When we noticed that some of the inmates were returning to crime and getting back into prison, we had to start looking into rehabilitation and reintegration  seriously. We are presently using a multi-pronged approach to tackle recidivism. Some of the approaches we are adopting are:

  1. Skills Acquisition, Business Development and Value Reorientation Workshop. 321 inmates from the Ikoyi and Kirikiri Female Prison have benefitted from this programme where we taught them different skills such as Ankara Craft(bags, wallets, key holder, bow tie and jewellery) household products( Perfume, Air Freshener, Liquid Soap, Disinfectant, Hair Cream and Germicide). Some of them will be given support or employed by established entrepreneurs upon release.
  2. We are in partnership with ABROT Farms, a farm willing to employ ex-inmates and provide accommodation, feeding and salary. The farm also operates an out-goers scheme where ex-prisoners will be given a large expanse to farm on and provided seeds and technical supports. After harvest, the farm will purchase the products from the ex-prisoners.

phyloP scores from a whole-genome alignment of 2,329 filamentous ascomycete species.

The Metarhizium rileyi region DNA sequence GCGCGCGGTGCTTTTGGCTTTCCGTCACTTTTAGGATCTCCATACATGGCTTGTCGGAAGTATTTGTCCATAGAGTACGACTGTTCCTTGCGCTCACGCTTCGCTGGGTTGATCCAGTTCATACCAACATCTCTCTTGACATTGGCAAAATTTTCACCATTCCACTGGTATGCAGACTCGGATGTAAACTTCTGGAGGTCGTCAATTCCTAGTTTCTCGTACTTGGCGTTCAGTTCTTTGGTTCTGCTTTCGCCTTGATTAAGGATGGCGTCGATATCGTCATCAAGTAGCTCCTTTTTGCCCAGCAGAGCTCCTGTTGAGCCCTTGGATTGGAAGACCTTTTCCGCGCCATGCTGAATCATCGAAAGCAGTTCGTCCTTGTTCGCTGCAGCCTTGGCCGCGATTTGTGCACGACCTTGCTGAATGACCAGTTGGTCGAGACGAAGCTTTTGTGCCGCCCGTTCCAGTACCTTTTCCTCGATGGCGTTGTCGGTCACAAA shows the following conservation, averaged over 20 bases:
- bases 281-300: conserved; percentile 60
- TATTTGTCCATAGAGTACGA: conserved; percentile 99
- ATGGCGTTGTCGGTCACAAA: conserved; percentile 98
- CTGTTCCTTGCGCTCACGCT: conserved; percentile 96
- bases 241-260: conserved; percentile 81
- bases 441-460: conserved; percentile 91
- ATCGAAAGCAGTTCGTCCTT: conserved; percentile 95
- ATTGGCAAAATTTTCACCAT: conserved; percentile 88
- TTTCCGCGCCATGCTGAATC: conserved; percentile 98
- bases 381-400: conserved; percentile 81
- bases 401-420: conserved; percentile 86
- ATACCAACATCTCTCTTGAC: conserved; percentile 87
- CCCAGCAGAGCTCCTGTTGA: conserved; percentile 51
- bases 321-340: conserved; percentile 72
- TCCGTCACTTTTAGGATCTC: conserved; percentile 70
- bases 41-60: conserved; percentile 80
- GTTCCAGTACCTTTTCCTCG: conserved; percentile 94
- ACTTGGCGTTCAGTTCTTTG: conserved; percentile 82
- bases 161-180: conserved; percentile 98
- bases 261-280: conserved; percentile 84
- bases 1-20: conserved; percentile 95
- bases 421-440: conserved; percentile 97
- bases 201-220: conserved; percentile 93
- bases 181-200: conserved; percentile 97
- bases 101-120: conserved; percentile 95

3. We are in partnership with IntelSpecs an ICT company that will be providing software training to inmates of the Kirikiri Female Prison. Computers have been ordered and very soon it will be deployed to the Prison for commencement of training. Hopefully, some of the participants will be able to get employment or start providing software solutions to clients upon release.
  4. We shall in partnership with leading entrepreneurs be conducting a skills upgrade program in the prison’s shoe making factory, tailoring factory and farms. So as to keep the prisoners up to speed with the latest trends in these fields.